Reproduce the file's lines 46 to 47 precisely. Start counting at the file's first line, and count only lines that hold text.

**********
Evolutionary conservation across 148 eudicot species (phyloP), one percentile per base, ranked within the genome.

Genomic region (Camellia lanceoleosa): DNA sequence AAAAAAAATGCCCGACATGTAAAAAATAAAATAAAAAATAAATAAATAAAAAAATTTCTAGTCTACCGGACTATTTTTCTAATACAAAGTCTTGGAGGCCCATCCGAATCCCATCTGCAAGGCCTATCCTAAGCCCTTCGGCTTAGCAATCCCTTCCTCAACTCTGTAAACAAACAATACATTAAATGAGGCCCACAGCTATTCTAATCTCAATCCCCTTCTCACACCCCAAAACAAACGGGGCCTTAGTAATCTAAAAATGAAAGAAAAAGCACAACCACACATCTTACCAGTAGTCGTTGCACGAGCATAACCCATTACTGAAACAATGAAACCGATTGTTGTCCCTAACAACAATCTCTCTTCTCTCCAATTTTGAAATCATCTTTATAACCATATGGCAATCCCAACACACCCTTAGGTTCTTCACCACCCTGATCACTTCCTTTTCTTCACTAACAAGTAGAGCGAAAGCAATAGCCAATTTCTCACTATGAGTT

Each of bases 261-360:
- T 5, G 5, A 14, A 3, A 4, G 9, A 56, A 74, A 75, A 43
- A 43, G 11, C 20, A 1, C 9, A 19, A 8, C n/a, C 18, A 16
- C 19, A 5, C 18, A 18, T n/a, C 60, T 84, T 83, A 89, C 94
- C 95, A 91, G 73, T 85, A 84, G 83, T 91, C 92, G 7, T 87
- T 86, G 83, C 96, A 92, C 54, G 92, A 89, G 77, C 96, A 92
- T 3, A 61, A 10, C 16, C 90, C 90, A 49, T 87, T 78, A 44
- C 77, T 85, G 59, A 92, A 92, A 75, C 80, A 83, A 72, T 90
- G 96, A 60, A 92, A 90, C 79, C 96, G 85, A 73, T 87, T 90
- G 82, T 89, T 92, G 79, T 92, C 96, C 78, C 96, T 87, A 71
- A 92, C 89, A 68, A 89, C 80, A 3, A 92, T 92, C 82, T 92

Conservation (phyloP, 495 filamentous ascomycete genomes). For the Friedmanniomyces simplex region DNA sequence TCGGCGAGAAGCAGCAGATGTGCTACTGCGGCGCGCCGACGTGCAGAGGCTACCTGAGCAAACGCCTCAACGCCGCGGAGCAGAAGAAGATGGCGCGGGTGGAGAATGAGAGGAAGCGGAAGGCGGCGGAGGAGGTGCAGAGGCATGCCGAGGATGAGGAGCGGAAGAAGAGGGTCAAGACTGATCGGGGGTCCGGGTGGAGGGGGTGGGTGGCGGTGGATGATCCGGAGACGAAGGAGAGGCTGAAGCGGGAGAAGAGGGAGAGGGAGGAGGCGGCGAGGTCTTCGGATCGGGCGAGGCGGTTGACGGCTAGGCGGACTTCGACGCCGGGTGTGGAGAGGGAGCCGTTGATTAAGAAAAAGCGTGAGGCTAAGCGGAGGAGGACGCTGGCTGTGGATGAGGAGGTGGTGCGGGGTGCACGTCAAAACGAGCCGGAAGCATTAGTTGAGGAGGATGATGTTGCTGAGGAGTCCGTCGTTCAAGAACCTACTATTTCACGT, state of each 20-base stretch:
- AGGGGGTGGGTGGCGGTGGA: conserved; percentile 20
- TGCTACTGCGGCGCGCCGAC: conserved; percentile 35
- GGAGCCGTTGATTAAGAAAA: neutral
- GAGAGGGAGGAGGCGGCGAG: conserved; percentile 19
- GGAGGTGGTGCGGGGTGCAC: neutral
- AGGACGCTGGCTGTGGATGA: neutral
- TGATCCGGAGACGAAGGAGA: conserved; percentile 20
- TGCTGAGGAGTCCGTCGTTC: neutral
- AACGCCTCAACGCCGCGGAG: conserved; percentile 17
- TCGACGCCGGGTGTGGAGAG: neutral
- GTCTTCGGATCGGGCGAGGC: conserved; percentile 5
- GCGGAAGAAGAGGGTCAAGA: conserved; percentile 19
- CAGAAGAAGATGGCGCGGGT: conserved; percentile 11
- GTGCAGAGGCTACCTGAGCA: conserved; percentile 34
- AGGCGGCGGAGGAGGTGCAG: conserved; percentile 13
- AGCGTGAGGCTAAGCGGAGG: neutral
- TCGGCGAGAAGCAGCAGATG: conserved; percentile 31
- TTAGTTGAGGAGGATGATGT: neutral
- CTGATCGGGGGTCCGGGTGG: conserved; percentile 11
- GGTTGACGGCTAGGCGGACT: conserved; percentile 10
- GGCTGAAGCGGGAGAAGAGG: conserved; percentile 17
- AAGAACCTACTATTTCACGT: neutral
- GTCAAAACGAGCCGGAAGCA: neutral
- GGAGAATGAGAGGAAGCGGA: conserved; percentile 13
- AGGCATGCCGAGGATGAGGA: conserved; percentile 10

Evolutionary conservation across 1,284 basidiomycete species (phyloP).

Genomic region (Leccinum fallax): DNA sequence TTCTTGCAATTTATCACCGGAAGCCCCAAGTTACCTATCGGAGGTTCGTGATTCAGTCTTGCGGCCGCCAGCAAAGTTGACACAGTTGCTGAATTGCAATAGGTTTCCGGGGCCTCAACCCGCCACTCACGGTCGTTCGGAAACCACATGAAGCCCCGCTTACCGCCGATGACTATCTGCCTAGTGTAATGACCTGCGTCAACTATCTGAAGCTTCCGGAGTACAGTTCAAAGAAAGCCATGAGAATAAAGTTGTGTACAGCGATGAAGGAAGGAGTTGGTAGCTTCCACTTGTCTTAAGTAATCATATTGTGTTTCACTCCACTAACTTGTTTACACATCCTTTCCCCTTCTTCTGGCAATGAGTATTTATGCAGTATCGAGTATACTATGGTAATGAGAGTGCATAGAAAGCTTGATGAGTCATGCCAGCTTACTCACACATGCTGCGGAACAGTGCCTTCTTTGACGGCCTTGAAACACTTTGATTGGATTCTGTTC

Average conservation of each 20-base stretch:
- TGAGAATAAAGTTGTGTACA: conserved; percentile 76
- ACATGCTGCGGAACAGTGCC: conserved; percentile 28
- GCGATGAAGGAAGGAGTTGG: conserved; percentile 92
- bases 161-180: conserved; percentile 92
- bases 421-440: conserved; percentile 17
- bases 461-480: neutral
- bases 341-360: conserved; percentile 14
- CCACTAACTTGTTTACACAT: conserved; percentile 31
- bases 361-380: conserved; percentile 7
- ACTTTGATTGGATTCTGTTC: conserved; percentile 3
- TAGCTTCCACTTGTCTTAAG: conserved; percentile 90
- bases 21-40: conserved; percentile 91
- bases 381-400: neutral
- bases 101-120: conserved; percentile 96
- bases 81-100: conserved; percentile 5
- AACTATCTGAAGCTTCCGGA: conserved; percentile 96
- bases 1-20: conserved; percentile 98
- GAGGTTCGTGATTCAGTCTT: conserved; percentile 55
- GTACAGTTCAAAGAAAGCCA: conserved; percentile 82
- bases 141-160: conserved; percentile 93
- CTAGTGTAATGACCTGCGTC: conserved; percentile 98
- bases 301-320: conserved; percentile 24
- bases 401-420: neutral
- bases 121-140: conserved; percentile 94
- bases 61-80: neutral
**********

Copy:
- bases 161-180: conserved; percentile 92
- bases 421-440: conserved; percentile 17